Lancaster University lose Tribunal appeal – Implications for Leeds?
Lancaster University must now pay former members of staff 60 days’ salary after UCU won a legal battle over the institution’s failure to properly consult about their dismissals. The members of staff were originally awarded the money in April last year, but the university decided to appeal against the ruling and now, more than two years after being made redundant, the staff members will finally receive the money owed to them.
The staff were on fixed-term contracts and UCU said today’s victory must act as a warning to other universities to treat fixed-term staff fairly. The Employment Appeal Tribunal upheld the original ruling from the Employment Tribunal that the university breached its statutory duty to consult with the union if planning to make 20 or more people redundant. Full story here. Read the full judgement here. Our colleagues at Lancaster UCU are online here.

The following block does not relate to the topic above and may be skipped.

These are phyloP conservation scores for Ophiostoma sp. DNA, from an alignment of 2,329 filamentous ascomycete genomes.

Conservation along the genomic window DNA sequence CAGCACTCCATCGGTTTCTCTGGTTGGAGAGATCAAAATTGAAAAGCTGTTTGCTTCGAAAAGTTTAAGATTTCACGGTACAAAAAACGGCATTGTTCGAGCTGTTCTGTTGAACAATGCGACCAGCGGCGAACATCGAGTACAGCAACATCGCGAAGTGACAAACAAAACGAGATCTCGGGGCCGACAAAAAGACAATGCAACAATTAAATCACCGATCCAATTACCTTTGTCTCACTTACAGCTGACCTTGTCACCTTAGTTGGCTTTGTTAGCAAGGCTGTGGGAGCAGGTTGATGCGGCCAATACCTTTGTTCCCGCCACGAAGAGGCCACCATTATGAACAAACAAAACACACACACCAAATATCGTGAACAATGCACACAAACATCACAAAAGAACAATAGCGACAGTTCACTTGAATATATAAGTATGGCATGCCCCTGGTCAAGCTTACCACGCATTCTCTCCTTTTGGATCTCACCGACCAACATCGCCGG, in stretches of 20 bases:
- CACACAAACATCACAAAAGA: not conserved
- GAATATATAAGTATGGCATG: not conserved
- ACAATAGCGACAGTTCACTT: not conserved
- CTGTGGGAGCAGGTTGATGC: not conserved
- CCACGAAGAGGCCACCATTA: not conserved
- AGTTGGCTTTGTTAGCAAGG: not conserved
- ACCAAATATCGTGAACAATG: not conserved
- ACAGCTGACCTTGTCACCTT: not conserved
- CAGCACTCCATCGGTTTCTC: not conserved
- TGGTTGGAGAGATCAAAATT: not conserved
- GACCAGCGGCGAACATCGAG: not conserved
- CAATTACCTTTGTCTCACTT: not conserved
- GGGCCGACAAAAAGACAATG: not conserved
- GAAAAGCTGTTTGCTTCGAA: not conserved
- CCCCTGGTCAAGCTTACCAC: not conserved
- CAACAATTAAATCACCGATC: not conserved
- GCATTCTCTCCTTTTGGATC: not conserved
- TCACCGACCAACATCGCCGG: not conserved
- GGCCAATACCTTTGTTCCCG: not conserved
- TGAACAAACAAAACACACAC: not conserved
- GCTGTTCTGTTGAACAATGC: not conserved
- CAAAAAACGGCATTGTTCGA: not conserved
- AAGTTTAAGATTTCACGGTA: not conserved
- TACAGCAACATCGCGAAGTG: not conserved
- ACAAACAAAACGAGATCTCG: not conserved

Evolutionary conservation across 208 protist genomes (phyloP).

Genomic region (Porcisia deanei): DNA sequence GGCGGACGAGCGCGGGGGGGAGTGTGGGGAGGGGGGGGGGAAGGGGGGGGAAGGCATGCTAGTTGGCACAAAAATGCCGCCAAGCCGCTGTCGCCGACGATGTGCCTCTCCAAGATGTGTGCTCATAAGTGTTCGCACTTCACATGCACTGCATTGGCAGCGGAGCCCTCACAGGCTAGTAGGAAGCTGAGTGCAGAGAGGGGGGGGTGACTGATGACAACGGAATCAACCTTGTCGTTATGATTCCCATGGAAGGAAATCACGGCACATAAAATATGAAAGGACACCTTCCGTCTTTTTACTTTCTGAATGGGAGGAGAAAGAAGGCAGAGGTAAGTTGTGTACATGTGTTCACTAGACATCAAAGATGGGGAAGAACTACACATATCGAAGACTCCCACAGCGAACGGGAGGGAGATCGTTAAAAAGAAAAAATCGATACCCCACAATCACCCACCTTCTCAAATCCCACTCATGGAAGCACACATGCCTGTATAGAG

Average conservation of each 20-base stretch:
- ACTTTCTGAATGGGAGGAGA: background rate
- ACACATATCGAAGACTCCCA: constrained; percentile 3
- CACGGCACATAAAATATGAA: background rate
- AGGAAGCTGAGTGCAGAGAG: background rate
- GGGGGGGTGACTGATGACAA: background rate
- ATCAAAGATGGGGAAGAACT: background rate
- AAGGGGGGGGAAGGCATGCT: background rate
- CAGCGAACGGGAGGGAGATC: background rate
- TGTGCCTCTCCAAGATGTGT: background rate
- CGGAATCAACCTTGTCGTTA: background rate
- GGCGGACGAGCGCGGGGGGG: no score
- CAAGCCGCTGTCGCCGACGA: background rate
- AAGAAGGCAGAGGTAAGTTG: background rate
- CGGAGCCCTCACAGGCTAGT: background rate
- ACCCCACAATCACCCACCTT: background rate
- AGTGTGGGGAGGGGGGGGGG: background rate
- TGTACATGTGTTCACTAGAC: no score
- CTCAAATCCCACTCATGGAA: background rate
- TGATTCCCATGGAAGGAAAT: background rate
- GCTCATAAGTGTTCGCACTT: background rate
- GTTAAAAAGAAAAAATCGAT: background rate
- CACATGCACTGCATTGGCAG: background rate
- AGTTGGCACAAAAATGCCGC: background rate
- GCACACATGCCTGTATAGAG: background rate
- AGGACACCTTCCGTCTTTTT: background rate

Staff at Leeds will remember that last year the UCU here declared a dispute over failure to consult properly, and were disappointed that the VC announced in Senate that the University had fulfilled its legal obligations to consult. The victory of working people at Lancaster has direct implications for Leeds. Leeds UCU has been awaiting the outcome of the Lancaster appeal since it now establishes the case law upon which our own Employment Tribunal case depends. We call on the university to now settle with our members along the lines of the Lancaster settlement.
Section 188 of the Trade Union and Labour Relations (Consolidation) Act 1992 states: Where an employer is proposing to dismiss as redundant 20 or more employees at one establishment within a period of 90 days or less, the employer shall consult about the dismissals all the persons who are appropriate representatives of any of the employees who may be affected by the proposed dismissals or may be affected by measures taken in connection with those dismissals.